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Cinema of France

Cinema of France
UK 1914-gaumontpalace.jpg
Gaumont palace in Paris, c.1914
Number of screens 5,653 (2014)
Main distributors Twentieth Century Fox (14.6%)
Warner Bros. (9.8%)
UGC (6.9%)
Produced feature films (2014)
Total 258
Animated 9 (3.49%)
Documentary 37 (14.34%)
Number of admissions (2014)
Total 208.9768 million
National films 91.26 million (44.4%)
Gross box office (2014)
Total €1.33 billion
National films €563.01 million (43.1%)

Cinema of France refers to the film industry based in France. The French cinema comprises the art of film and creative movies made within the nation of France or by French filmmakers abroad.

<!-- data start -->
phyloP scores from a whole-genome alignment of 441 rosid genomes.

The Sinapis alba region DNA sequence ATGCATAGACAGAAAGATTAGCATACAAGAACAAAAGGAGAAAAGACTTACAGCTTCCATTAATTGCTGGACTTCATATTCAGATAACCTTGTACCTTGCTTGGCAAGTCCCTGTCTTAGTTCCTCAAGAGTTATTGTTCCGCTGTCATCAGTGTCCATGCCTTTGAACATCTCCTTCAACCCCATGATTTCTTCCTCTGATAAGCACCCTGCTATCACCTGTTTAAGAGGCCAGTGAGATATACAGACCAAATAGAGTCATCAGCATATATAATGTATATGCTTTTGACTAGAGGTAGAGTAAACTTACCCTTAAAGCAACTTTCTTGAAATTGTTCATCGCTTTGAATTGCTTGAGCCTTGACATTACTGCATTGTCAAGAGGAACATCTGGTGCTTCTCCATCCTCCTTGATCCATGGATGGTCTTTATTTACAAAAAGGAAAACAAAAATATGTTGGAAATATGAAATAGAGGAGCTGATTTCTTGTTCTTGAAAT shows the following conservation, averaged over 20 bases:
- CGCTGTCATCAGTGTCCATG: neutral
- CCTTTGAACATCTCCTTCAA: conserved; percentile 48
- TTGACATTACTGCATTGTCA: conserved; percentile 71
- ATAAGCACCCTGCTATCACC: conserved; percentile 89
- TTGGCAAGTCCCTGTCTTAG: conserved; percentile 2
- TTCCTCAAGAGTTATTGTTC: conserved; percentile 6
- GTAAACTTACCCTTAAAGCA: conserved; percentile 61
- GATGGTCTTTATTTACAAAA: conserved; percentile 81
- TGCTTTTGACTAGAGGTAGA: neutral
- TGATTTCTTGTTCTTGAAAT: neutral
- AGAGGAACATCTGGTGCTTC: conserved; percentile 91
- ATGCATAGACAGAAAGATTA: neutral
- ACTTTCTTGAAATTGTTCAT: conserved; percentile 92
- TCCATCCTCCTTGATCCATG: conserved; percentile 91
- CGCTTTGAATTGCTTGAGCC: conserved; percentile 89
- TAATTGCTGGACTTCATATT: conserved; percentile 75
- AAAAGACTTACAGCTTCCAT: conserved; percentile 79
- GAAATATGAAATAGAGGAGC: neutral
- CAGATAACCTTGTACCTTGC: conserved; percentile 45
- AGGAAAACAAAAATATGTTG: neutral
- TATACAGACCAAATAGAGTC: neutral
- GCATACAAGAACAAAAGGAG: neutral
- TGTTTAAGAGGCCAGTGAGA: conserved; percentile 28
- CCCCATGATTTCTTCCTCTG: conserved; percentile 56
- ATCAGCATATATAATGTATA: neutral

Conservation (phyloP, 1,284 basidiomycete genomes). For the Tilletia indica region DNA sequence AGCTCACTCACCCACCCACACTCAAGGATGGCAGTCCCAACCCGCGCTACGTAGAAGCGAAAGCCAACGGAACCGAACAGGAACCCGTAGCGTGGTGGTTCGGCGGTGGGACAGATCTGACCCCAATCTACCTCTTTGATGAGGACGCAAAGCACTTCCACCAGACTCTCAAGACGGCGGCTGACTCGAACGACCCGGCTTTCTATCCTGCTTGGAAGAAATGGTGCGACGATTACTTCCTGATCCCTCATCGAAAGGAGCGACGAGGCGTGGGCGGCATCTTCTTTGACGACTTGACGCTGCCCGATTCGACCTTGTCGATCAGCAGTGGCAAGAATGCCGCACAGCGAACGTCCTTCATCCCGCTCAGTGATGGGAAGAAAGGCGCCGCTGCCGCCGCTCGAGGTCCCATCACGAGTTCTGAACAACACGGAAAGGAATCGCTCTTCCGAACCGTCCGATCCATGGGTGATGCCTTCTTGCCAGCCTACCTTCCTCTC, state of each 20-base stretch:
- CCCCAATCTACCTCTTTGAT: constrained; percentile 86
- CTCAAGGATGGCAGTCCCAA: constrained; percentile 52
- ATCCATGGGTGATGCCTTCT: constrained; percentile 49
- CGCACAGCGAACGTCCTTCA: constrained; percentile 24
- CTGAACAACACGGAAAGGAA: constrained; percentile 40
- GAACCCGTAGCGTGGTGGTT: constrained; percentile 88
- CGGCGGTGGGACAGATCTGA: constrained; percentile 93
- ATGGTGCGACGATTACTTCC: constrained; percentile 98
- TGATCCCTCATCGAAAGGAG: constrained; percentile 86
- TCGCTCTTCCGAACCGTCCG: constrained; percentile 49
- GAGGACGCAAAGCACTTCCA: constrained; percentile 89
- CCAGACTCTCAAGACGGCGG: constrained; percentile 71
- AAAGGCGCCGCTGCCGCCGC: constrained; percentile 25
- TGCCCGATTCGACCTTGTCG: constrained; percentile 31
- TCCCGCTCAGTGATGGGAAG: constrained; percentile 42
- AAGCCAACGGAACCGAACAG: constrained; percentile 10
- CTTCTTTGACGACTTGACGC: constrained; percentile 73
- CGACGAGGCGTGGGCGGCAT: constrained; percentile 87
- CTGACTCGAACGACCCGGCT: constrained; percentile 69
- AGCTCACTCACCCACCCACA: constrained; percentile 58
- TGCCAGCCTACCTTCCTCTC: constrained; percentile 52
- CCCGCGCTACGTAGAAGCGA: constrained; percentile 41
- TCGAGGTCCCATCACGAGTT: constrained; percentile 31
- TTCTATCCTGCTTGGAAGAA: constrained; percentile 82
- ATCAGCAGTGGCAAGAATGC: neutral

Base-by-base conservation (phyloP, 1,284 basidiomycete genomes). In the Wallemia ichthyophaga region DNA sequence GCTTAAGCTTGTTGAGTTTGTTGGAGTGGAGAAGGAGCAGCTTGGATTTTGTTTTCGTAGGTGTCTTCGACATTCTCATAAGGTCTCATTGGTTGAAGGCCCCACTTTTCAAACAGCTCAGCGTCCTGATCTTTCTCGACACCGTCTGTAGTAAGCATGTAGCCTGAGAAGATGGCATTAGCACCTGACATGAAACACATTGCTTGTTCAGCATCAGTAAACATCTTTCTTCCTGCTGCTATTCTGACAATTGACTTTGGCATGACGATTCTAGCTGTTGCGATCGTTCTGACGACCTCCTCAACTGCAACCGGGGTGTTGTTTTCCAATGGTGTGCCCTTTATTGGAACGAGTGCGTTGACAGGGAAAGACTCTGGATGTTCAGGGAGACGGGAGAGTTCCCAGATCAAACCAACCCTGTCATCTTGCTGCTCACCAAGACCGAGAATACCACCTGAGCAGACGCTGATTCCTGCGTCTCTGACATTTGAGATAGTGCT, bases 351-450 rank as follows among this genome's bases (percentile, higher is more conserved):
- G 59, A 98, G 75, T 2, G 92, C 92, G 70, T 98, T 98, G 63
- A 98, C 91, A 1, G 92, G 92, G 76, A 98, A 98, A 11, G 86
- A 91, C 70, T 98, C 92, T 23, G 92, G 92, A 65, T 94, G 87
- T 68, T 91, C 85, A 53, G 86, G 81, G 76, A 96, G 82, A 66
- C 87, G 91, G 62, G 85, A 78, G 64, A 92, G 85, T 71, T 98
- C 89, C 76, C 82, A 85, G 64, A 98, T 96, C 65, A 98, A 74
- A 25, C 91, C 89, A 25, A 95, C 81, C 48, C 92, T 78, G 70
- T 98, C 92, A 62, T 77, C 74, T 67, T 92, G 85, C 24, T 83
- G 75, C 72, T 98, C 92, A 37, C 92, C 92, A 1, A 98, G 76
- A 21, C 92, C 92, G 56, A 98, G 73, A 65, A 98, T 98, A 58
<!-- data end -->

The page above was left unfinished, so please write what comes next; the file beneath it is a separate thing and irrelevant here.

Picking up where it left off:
France is the birthplace of cinema and was responsible for many of its significant contributions to the art form and the film-making process itself. Several important cinematic movements, including the Nouvelle Vague, began in the country. It is noted for having a particularly strong film industry, due in part to protections afforded by the French government.

Apart from its strong and innovative film tradition, France has also been a gathering spot for artists from across Europe and the world. For this reason, French cinema is sometimes intertwined with the cinema of foreign nations. Directors from nations such as Poland (Roman Polanski, Krzysztof Kieślowski, and Andrzej Żuławski), Argentina (Gaspar Noé and Edgardo Cozarinsky), Russia (Alexandre Alexeieff, Anatole Litvak), Austria (Michael Haneke), and Georgia (Géla Babluani, Otar Iosseliani) are prominent in the ranks of French cinema. Conversely, French directors have had prolific and influential careers in other countries, such as Luc Besson, Jacques Tourneur, or Francis Veber in the United States.